Beyond increasing diversity (necessary, but not enough on its own), we need to work on instilling a more empathetic approach within engineering teams. The finest engineers I’ve worked with have all mastered cognitive empathy (the ability to put yourself in someone else’s shoes, in their case a user’s), and appreciate its pertinence to software development. It starts in undergraduate education, where classes around the ethics of innovation, conscious capitalism, and empathetic tech should be made compulsory for any computer science student.

Sending engineers out of the office to meet users would also help. Engineers, facing relentless deadlines, rarely spend meaningful time with people on the sharp end of their code. Imagine a Facebook engineer being sent to Myanmar to meet genocide victims to understand firsthand how Facebook’s product has been abused. Or consider a Twitter engineer, once a week for a year, sitting across from women who’ve faced rape and death threats on the platform. Odds are that they would return to the office chastened, and pull out all the stops to design more empathetic tech and fix these issues.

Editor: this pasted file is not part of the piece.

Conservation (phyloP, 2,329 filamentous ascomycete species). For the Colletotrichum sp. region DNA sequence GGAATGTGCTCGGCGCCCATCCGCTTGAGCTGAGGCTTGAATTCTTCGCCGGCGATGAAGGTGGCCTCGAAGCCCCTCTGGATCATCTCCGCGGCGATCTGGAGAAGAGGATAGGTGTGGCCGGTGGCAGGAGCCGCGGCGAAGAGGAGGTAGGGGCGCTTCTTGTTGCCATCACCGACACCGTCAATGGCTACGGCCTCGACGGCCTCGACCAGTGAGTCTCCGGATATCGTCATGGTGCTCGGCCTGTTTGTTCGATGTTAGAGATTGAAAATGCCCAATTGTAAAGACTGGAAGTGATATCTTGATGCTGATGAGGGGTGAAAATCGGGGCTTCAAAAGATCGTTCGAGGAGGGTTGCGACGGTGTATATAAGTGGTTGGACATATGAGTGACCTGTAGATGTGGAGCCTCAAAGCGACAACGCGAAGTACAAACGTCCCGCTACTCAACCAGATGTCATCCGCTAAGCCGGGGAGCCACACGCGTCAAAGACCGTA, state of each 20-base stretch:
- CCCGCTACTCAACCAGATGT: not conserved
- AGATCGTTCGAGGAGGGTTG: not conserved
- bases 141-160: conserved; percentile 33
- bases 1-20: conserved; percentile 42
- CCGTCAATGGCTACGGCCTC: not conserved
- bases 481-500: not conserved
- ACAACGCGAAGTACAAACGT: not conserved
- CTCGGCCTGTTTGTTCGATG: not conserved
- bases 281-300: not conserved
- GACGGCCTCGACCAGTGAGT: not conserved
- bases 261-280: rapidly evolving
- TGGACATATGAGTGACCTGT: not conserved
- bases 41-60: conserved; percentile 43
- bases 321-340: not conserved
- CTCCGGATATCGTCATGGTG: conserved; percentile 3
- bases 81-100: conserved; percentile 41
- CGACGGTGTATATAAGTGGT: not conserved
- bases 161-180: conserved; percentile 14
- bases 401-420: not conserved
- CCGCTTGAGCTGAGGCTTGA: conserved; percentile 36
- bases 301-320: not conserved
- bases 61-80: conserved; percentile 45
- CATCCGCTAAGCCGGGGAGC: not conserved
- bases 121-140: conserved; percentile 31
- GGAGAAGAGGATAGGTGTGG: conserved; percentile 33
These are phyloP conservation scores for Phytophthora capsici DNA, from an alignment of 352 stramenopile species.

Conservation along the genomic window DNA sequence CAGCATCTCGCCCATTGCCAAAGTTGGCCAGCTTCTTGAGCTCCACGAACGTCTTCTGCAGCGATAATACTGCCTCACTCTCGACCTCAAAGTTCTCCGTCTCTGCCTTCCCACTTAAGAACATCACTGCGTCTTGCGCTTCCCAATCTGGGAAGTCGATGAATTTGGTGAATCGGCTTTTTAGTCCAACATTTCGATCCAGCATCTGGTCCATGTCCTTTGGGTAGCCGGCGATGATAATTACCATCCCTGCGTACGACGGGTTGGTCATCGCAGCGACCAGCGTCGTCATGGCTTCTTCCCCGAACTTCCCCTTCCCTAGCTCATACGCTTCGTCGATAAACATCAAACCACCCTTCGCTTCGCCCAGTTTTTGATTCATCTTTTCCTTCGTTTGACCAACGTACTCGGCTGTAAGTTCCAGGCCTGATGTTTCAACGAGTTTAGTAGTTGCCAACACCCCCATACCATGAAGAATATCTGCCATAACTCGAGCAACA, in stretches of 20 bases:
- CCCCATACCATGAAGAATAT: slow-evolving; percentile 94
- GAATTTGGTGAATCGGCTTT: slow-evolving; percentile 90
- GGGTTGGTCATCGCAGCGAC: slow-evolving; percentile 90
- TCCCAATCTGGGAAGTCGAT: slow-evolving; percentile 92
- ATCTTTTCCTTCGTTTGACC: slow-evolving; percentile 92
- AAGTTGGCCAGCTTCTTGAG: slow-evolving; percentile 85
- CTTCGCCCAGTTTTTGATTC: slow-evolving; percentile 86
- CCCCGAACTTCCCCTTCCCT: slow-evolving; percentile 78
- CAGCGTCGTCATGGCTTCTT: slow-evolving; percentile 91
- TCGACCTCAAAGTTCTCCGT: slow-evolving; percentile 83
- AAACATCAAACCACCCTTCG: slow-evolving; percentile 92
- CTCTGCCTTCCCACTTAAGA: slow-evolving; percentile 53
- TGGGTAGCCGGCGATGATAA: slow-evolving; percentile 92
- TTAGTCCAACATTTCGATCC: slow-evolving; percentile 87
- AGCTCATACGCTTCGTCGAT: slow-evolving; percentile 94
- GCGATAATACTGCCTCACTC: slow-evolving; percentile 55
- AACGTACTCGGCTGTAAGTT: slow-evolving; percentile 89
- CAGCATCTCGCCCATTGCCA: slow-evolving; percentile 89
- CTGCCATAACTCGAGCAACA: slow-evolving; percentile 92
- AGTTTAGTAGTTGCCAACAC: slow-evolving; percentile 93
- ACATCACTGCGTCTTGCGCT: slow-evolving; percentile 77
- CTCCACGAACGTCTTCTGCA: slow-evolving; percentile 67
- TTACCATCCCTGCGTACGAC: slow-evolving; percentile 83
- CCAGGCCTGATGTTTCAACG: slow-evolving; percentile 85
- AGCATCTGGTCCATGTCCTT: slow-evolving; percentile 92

It’s also crucial that empathy is embedded within the product and feature development process itself. One way of achieving this would be to handpick a few experienced engineers, chosen for their ability to spot potentially negative impacts on users and wider society, to challenge product and engineering teams on that basis throughout the development process. 

For the most strategic features, having an “empathy committee,” composed not just of engineering and business people, but also of sociologists, ethicists, and philosophers, would help. I concede that this measure would act as a brake on productivity, but would Google’s gorillas blunder have happened under this sort of scrutiny?

Clearly, none of the above will remedy overnight a situation that has been brewing for decades. But diversity targets and unconscious bias training courses certainly won’t either. And while governments and regulators have much to do to curb big tech’s worst excesses, unless the Valley itself faces up to the fact that it won’t solve its empathy crisis until it rebuilds internally, then the industry’s precipitous fall from grace is only set to continue. 

Maelle Gavet is a tech executive, entrepreneur, former COO of Compass, and former executive vice president of global operations at Priceline Group. This commentary is adapted from her new book, Trampled by Unicorns: Big Tech’s Empathy Problem and How to Fix It.

More opinion in Fortune:

  • To ethically tackle COVID-19, Big Pharma needs an overhaul
  • FTC commissioner: Is antitrust the next stakeholder capitalism battleground?
  • Donald Trump is a master of hypnotism. How he used the power on America—and then himself
  • The funding gap between Black- and white-led organizations is clear—and alarming
  • As Palantir goes public, consider its troubling human rights record